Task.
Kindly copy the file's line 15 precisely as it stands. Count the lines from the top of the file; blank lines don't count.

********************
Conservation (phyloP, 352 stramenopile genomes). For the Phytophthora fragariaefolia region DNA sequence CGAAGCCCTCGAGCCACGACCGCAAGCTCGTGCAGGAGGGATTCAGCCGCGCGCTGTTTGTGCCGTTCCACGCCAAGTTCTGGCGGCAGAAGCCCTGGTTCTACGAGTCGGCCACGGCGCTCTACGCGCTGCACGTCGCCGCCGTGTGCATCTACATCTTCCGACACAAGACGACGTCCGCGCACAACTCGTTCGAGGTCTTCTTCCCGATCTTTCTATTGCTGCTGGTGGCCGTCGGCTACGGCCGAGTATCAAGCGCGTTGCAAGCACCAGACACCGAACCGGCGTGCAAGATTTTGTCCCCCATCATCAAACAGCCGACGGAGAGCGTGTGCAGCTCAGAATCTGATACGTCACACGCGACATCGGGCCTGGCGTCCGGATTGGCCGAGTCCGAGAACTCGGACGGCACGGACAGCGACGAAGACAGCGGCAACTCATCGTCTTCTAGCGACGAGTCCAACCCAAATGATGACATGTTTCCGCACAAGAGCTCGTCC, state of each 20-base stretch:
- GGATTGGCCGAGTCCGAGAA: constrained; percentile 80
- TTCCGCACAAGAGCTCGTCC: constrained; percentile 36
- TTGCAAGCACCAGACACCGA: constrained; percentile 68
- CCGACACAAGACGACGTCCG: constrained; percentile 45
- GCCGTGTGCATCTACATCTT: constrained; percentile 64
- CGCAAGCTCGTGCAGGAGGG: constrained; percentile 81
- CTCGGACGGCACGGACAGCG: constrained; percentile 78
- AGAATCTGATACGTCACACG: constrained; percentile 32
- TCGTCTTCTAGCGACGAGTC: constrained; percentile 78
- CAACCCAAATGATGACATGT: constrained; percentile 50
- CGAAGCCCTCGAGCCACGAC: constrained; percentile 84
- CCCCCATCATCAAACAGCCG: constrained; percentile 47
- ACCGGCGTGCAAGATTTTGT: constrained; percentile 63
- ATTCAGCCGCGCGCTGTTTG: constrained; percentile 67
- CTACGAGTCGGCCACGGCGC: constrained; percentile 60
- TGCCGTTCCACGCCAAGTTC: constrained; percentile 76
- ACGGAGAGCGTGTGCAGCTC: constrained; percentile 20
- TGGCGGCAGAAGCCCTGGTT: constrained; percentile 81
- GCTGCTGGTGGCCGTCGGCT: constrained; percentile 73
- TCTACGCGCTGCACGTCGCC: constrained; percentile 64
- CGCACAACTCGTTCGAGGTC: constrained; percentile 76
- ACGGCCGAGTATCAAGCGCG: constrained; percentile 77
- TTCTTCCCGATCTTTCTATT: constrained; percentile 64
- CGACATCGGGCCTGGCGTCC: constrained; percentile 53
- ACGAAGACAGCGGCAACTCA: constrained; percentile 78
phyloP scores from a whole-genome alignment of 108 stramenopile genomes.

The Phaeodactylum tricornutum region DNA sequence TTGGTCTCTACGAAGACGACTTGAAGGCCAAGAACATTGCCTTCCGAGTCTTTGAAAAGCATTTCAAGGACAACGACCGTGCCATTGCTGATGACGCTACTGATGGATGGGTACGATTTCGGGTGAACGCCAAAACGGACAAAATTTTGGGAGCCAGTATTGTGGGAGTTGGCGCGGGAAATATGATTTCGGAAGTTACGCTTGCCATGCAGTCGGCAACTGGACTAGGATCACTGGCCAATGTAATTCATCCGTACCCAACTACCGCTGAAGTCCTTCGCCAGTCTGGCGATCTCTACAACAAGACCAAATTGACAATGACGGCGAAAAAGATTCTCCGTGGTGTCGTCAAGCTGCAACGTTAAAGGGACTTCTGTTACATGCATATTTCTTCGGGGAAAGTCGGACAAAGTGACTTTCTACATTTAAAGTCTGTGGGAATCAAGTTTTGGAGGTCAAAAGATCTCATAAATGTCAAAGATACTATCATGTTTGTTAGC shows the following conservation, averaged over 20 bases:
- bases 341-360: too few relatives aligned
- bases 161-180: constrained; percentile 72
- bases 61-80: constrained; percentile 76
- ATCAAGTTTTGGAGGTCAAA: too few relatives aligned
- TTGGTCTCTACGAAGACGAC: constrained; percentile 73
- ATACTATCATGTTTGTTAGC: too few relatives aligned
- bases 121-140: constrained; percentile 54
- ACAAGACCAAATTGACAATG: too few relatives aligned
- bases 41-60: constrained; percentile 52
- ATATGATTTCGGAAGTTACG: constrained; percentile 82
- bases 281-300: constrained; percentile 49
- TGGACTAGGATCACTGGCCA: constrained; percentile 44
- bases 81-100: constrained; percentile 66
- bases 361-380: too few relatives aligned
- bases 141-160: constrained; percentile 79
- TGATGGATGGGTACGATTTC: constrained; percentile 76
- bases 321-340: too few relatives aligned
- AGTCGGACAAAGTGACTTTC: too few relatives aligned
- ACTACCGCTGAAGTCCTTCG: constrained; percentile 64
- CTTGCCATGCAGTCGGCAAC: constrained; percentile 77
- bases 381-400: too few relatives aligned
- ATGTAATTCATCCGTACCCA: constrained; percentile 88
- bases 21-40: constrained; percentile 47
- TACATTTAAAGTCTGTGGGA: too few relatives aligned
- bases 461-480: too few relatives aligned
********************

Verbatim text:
- ATTCAGCCGCGCGCTGTTTG: constrained; percentile 67